Monday, September 23, 2013

Wonder lost and found

Once, when I was a kid, I saw this episode of Mr. Rodgers Neighborhood where he visits a crayon factory. I thought it was the most amazing thing I'd ever seen. Something about the imagery, the bright liquid wax hardening into little tubes, the dozens of unique colors mechanically merging together into their boxes, completely captured my imagination. It seemed like probably the most beautiful, magical place in the whole entire world. After that, it was my secret dream to work in a place like that, making crayons.

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At some point before I finished elementary school, I realized that working in a factory wasn't really a very respectable childhood dream, so I gave it up. But I never forgot about the images, of the beauty I had seen in rainbows of wax raining down and floating away in little cardboard boxes.

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Before Andy and I started dating, back when we were pretending to just be friends, we used to drive out to random fields in the country and stare at the stars. As we sat there in the grass I would think about Abraham and his stars, about how many millions more he must have seen, back before electricity and metropolitan areas, than we could ever imagine. I would think about the whole vastness of the universe, every square inch of creation, and I would let the wonder and incomprehensibility of it all melt over me in waves. And I would let myself feel small and insignificant in light of it. And I would let it scare me.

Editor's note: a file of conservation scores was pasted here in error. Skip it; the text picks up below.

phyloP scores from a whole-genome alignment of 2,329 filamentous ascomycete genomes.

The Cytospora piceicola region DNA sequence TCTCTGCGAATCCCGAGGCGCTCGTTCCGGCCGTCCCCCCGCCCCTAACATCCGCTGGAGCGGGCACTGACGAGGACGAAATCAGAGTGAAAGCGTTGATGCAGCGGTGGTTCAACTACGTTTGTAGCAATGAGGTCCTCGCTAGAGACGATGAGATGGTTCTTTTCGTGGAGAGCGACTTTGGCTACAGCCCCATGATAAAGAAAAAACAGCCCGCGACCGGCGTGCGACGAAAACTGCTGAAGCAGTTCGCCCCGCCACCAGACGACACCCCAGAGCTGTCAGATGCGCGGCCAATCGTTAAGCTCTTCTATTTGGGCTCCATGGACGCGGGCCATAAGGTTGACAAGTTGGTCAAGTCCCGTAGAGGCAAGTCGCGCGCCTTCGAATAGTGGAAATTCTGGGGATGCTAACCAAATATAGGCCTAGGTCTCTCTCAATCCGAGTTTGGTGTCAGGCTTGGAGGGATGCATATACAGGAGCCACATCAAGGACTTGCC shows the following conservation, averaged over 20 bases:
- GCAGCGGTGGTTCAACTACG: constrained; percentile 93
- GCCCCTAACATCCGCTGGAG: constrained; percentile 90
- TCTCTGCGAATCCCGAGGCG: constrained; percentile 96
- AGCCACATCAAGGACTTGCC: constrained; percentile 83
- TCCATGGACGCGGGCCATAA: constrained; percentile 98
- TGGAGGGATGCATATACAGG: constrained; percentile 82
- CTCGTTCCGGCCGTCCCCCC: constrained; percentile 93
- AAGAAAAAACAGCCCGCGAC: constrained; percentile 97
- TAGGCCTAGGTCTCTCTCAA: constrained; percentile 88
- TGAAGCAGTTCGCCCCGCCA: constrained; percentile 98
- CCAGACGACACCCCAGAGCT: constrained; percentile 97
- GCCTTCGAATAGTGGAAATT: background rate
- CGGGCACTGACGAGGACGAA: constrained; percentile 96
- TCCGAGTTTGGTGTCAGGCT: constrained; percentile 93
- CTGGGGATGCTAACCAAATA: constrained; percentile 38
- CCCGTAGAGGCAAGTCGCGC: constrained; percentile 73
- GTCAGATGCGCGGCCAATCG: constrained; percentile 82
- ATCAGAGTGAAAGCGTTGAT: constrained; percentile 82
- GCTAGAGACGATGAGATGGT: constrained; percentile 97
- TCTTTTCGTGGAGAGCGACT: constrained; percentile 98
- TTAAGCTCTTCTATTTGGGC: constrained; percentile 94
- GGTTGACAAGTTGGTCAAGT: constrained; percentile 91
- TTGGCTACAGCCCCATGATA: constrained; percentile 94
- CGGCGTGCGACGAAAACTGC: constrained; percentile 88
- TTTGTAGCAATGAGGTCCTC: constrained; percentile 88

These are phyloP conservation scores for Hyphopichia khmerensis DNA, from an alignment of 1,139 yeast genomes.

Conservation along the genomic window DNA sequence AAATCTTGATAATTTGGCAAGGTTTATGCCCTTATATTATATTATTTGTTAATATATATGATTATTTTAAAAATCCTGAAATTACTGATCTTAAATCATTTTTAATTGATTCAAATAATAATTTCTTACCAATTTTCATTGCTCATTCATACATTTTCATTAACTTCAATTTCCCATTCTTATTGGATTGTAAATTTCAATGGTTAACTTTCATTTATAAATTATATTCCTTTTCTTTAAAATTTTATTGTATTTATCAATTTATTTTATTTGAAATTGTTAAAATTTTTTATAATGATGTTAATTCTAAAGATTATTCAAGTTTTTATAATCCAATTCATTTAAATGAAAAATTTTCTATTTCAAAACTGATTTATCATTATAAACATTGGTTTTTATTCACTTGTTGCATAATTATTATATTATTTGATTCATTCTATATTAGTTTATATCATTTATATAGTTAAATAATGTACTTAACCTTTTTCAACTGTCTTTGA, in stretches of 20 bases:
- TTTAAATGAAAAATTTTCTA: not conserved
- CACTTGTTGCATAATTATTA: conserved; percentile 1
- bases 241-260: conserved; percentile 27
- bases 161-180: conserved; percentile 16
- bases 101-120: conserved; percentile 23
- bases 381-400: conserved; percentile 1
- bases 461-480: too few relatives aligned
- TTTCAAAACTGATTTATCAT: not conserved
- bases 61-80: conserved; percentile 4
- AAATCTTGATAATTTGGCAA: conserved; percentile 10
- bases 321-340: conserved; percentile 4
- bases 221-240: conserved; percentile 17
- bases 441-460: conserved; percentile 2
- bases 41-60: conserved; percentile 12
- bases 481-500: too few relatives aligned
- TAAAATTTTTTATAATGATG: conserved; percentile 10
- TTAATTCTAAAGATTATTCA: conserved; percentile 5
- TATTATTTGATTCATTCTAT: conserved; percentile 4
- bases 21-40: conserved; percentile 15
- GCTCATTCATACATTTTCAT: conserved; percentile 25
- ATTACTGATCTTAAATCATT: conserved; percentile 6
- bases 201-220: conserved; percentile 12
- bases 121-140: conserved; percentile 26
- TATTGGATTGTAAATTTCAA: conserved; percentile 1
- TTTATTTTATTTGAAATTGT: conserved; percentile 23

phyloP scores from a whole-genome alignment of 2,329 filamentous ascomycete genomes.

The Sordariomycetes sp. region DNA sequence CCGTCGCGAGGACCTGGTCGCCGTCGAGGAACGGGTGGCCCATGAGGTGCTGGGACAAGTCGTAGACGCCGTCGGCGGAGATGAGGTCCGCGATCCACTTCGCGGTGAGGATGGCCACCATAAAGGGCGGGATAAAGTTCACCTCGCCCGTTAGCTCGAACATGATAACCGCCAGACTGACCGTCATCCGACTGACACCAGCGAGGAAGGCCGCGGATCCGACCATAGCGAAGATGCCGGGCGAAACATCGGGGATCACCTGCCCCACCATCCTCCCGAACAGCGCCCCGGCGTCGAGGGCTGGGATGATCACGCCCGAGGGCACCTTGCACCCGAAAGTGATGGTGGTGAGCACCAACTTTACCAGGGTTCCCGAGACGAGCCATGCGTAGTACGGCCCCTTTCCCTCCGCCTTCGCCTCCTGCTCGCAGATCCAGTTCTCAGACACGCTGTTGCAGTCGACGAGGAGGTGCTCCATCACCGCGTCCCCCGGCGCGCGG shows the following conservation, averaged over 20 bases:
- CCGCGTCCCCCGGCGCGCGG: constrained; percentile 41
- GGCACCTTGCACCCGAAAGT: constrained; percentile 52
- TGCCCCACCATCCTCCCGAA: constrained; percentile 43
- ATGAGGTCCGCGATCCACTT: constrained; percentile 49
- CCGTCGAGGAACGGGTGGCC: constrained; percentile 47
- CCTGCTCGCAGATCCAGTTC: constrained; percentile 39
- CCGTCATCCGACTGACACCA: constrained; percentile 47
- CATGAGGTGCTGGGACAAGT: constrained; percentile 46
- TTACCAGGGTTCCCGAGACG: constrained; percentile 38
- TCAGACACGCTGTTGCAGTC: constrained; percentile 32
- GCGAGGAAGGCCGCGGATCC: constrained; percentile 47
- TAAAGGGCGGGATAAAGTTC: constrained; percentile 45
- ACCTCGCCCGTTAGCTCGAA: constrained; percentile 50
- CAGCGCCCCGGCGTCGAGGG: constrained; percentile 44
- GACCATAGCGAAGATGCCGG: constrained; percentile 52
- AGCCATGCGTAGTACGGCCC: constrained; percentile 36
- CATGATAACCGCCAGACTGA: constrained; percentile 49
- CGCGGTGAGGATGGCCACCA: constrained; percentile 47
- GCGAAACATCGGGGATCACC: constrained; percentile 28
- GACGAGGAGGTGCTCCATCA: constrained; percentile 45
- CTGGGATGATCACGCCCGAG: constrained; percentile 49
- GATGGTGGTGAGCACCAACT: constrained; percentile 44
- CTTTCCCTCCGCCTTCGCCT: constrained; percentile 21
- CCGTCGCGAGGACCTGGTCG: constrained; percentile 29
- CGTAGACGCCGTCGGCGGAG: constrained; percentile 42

Later, Andy told me it was one of the things he loved about me, that capacity for wonder. Hearing him put in into words made me want to embrace that part of me and never let it go. But life has gotten busy and my mind is scattered into a million little pockets all around me. I spend so much time looking down at all the little things that I hardly ever remember now to look up at the wide open skylight of images rotating above me.

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Something about having a kid has made me think really intentionally about my life. Even as the days move slowly, I am aware that they will also speed by and we will awake one day to find a grown up human being who is the messy, beautiful combination of all our mistakes and failures and good intentions. I think a lot about the good things I want to pass on, too, and how to make sure all the best of what Andy and I have to give gets through, undiluted. I want to pass on things like gratitude and generosity, empathy and hospitality. And I want to pass on wonder, too, somehow. I want to find a way  to capture what's left of it in me before the final drops are gone. I want to bottle it up and wrap it in paper and give it to my children as a gift to take with them for their whole lives, through their very last days.

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It is dawn when the baby makes his first peeps of the day and I step into his room to pull back the curtains. His eyes squint and and his arms reach out as the morning light slowly emerges and settles into the corners. Outside the sky is filled with a hazy pink glow. I pluck the baby out of his bed and we head out to the front porch, before breakfast, before diapers. We sit on the steps awhile and I point up to the sky saying, "Look! Look at the sky, so early in the morning, pink and new. Isn't it beautiful? Isn't it wonderful?"

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